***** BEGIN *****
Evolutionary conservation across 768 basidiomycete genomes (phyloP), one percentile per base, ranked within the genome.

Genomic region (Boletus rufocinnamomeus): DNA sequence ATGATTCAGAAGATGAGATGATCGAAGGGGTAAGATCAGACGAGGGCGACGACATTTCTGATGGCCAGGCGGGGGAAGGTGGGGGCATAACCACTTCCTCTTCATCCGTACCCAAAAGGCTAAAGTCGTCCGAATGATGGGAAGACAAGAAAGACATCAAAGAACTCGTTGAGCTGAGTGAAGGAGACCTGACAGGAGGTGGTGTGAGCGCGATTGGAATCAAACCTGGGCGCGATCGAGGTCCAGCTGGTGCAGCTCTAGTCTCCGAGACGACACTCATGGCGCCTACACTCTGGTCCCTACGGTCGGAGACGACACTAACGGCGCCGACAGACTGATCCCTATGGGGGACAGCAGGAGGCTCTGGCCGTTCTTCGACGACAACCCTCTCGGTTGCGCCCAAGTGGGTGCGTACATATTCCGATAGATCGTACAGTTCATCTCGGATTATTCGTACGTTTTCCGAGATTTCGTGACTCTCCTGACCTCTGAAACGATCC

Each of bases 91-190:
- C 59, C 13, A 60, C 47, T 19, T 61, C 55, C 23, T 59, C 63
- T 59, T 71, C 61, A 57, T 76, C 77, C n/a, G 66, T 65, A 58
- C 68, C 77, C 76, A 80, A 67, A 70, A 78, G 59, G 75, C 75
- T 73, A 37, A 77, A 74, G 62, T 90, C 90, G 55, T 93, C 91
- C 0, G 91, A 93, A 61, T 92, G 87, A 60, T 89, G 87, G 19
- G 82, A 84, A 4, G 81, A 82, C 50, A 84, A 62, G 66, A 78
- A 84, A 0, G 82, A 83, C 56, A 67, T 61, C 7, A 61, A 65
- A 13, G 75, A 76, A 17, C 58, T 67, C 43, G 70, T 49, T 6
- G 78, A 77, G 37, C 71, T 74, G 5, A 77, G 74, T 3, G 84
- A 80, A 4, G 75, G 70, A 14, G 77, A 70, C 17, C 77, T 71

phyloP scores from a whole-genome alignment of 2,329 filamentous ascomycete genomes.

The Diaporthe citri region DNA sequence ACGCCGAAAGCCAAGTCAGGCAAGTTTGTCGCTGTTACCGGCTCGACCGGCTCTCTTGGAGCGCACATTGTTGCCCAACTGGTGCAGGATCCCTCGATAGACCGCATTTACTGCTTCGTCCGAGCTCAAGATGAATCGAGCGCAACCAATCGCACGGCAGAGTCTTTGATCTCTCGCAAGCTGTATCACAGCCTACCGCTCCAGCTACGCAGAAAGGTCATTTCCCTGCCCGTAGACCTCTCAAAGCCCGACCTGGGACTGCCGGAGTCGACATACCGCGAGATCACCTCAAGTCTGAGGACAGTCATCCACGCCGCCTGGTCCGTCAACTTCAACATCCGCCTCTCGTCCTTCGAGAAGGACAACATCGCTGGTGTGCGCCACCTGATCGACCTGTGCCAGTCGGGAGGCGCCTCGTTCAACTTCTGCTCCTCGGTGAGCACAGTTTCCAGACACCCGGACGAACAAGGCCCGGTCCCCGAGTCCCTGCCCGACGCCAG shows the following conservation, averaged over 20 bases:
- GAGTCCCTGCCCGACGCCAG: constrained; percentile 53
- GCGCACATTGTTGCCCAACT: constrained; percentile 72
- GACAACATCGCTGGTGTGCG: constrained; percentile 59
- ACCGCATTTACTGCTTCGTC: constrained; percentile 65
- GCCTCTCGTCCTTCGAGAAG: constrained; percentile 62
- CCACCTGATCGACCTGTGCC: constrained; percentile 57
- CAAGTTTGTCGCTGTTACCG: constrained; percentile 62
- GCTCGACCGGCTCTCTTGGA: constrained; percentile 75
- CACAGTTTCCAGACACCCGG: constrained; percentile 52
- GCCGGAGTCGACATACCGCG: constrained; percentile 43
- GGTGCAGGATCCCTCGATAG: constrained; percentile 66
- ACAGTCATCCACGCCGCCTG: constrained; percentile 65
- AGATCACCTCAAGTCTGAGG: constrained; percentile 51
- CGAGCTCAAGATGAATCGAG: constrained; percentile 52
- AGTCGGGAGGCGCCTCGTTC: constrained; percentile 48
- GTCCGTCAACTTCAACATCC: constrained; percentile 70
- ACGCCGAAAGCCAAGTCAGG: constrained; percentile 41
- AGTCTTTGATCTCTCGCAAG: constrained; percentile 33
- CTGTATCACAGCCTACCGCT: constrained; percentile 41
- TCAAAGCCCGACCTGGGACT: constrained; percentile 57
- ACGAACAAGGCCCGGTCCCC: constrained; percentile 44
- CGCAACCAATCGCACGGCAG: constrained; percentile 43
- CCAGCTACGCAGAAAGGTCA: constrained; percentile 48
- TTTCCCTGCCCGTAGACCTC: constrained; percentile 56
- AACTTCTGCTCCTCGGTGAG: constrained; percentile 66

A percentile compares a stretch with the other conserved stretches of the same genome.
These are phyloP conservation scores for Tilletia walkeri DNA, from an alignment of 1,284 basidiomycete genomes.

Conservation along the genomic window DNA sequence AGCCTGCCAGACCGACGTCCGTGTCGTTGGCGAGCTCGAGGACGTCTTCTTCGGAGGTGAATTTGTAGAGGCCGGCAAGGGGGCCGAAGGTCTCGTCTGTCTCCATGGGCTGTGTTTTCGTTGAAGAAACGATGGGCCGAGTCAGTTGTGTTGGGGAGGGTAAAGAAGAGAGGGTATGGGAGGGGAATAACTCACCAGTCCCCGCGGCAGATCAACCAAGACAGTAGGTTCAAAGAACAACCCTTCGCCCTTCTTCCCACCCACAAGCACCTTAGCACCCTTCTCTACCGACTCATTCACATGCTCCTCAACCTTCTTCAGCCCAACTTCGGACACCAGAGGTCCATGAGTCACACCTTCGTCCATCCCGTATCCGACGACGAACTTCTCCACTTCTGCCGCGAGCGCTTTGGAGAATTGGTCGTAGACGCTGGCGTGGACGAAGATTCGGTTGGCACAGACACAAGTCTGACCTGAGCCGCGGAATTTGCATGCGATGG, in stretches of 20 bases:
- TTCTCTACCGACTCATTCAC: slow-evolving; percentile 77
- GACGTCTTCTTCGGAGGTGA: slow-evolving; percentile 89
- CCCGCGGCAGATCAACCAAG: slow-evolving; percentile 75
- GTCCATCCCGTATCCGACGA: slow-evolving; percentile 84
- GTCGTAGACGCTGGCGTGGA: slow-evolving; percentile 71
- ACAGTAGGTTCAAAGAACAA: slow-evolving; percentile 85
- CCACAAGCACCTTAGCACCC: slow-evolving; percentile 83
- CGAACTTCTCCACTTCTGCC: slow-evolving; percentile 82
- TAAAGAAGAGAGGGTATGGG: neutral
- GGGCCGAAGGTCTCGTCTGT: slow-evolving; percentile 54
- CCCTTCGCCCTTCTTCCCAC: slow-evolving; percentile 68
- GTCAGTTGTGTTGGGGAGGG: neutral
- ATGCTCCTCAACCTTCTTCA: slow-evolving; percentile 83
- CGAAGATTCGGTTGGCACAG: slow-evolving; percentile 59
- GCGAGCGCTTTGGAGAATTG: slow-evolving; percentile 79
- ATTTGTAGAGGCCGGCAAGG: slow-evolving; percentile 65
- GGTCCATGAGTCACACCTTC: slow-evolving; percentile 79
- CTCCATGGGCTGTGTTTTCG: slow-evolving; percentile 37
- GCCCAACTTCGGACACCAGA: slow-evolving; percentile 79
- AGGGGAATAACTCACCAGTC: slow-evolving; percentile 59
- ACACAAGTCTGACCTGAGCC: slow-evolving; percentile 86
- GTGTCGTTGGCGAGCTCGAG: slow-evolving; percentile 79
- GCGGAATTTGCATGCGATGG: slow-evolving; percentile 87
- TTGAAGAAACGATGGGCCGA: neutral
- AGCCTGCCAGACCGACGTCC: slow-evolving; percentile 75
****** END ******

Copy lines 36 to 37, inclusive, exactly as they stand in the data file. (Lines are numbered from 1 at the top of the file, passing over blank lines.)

- ACGAACAAGGCCCGGTCCCC: constrained; percentile 44
- CGCAACCAATCGCACGGCAG: constrained; percentile 43